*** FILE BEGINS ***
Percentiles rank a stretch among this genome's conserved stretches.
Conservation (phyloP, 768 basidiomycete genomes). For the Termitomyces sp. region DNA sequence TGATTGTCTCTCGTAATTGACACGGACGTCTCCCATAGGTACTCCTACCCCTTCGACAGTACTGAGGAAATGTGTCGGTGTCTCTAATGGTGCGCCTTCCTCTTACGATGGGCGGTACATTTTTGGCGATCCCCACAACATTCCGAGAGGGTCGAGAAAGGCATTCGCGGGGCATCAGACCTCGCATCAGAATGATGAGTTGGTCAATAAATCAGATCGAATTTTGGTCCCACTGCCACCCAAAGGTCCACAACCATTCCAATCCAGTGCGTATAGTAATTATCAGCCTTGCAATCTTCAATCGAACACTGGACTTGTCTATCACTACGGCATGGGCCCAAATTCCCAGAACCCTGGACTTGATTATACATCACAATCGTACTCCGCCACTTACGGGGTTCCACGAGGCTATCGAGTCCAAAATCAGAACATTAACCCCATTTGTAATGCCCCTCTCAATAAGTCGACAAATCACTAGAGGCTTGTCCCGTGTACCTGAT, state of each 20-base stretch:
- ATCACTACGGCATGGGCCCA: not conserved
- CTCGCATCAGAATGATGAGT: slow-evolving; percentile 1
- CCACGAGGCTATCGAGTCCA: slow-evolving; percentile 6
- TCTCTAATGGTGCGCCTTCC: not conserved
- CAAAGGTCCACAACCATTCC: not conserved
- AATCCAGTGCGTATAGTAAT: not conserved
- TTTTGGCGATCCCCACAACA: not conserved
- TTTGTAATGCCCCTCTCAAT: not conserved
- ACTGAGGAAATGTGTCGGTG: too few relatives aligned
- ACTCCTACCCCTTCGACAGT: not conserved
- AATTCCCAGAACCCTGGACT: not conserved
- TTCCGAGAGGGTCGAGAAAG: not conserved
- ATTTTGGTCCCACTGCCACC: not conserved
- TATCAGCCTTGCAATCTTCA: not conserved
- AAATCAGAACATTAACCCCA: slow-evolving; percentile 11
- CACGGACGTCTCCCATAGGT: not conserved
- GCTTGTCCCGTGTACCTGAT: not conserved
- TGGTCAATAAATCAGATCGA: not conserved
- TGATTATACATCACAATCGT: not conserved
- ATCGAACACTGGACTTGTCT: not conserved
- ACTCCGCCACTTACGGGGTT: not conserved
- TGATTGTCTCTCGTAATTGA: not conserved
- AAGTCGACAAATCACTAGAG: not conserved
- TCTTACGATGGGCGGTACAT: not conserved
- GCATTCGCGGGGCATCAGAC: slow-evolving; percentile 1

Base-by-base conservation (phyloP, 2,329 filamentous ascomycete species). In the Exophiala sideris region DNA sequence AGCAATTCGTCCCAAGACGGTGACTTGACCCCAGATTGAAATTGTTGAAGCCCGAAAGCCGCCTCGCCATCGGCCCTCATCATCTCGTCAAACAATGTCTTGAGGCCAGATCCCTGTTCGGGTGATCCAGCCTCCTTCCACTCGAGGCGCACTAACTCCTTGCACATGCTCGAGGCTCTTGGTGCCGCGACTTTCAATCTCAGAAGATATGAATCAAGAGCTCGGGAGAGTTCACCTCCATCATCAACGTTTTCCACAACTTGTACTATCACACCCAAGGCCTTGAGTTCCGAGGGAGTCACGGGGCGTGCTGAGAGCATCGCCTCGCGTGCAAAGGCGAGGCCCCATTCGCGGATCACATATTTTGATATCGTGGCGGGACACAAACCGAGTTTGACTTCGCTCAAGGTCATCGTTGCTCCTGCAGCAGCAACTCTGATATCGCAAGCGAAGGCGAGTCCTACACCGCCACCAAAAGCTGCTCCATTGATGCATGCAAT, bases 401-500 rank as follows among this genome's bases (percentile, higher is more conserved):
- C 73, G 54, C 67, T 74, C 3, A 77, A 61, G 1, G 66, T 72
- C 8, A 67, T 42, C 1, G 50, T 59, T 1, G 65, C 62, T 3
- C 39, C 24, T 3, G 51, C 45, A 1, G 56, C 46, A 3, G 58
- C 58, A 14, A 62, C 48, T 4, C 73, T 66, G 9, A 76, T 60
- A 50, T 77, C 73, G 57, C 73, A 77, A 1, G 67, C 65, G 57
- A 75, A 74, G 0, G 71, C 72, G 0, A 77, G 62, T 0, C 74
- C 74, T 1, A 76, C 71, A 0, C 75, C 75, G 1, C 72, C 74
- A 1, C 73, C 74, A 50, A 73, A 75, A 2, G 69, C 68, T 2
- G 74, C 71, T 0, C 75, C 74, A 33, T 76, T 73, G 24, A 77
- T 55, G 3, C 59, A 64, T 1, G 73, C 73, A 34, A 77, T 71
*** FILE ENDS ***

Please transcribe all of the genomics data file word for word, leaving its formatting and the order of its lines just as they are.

Percentiles rank a stretch among this genome's conserved stretches.
Conservation (phyloP, 768 basidiomycete genomes). For the Termitomyces sp. region DNA sequence TGATTGTCTCTCGTAATTGACACGGACGTCTCCCATAGGTACTCCTACCCCTTCGACAGTACTGAGGAAATGTGTCGGTGTCTCTAATGGTGCGCCTTCCTCTTACGATGGGCGGTACATTTTTGGCGATCCCCACAACATTCCGAGAGGGTCGAGAAAGGCATTCGCGGGGCATCAGACCTCGCATCAGAATGATGAGTTGGTCAATAAATCAGATCGAATTTTGGTCCCACTGCCACCCAAAGGTCCACAACCATTCCAATCCAGTGCGTATAGTAATTATCAGCCTTGCAATCTTCAATCGAACACTGGACTTGTCTATCACTACGGCATGGGCCCAAATTCCCAGAACCCTGGACTTGATTATACATCACAATCGTACTCCGCCACTTACGGGGTTCCACGAGGCTATCGAGTCCAAAATCAGAACATTAACCCCATTTGTAATGCCCCTCTCAATAAGTCGACAAATCACTAGAGGCTTGTCCCGTGTACCTGAT, state of each 20-base stretch:
- ATCACTACGGCATGGGCCCA: not conserved
- CTCGCATCAGAATGATGAGT: slow-evolving; percentile 1
- CCACGAGGCTATCGAGTCCA: slow-evolving; percentile 6
- TCTCTAATGGTGCGCCTTCC: not conserved
- CAAAGGTCCACAACCATTCC: not conserved
- AATCCAGTGCGTATAGTAAT: not conserved
- TTTTGGCGATCCCCACAACA: not conserved
- TTTGTAATGCCCCTCTCAAT: not conserved
- ACTGAGGAAATGTGTCGGTG: too few relatives aligned
- ACTCCTACCCCTTCGACAGT: not conserved
- AATTCCCAGAACCCTGGACT: not conserved
- TTCCGAGAGGGTCGAGAAAG: not conserved
- ATTTTGGTCCCACTGCCACC: not conserved
- TATCAGCCTTGCAATCTTCA: not conserved
- AAATCAGAACATTAACCCCA: slow-evolving; percentile 11
- CACGGACGTCTCCCATAGGT: not conserved
- GCTTGTCCCGTGTACCTGAT: not conserved
- TGGTCAATAAATCAGATCGA: not conserved
- TGATTATACATCACAATCGT: not conserved
- ATCGAACACTGGACTTGTCT: not conserved
- ACTCCGCCACTTACGGGGTT: not conserved
- TGATTGTCTCTCGTAATTGA: not conserved
- AAGTCGACAAATCACTAGAG: not conserved
- TCTTACGATGGGCGGTACAT: not conserved
- GCATTCGCGGGGCATCAGAC: slow-evolving; percentile 1

Base-by-base conservation (phyloP, 2,329 filamentous ascomycete species). In the Exophiala sideris region DNA sequence AGCAATTCGTCCCAAGACGGTGACTTGACCCCAGATTGAAATTGTTGAAGCCCGAAAGCCGCCTCGCCATCGGCCCTCATCATCTCGTCAAACAATGTCTTGAGGCCAGATCCCTGTTCGGGTGATCCAGCCTCCTTCCACTCGAGGCGCACTAACTCCTTGCACATGCTCGAGGCTCTTGGTGCCGCGACTTTCAATCTCAGAAGATATGAATCAAGAGCTCGGGAGAGTTCACCTCCATCATCAACGTTTTCCACAACTTGTACTATCACACCCAAGGCCTTGAGTTCCGAGGGAGTCACGGGGCGTGCTGAGAGCATCGCCTCGCGTGCAAAGGCGAGGCCCCATTCGCGGATCACATATTTTGATATCGTGGCGGGACACAAACCGAGTTTGACTTCGCTCAAGGTCATCGTTGCTCCTGCAGCAGCAACTCTGATATCGCAAGCGAAGGCGAGTCCTACACCGCCACCAAAAGCTGCTCCATTGATGCATGCAAT, bases 401-500 rank as follows among this genome's bases (percentile, higher is more conserved):
- C 73, G 54, C 67, T 74, C 3, A 77, A 61, G 1, G 66, T 72
- C 8, A 67, T 42, C 1, G 50, T 59, T 1, G 65, C 62, T 3
- C 39, C 24, T 3, G 51, C 45, A 1, G 56, C 46, A 3, G 58
- C 58, A 14, A 62, C 48, T 4, C 73, T 66, G 9, A 76, T 60
- A 50, T 77, C 73, G 57, C 73, A 77, A 1, G 67, C 65, G 57
- A 75, A 74, G 0, G 71, C 72, G 0, A 77, G 62, T 0, C 74
- C 74, T 1, A 76, C 71, A 0, C 75, C 75, G 1, C 72, C 74
- A 1, C 73, C 74, A 50, A 73, A 75, A 2, G 69, C 68, T 2
- G 74, C 71, T 0, C 75, C 74, A 33, T 76, T 73, G 24, A 77
- T 55, G 3, C 59, A 64, T 1, G 73, C 73, A 34, A 77, T 71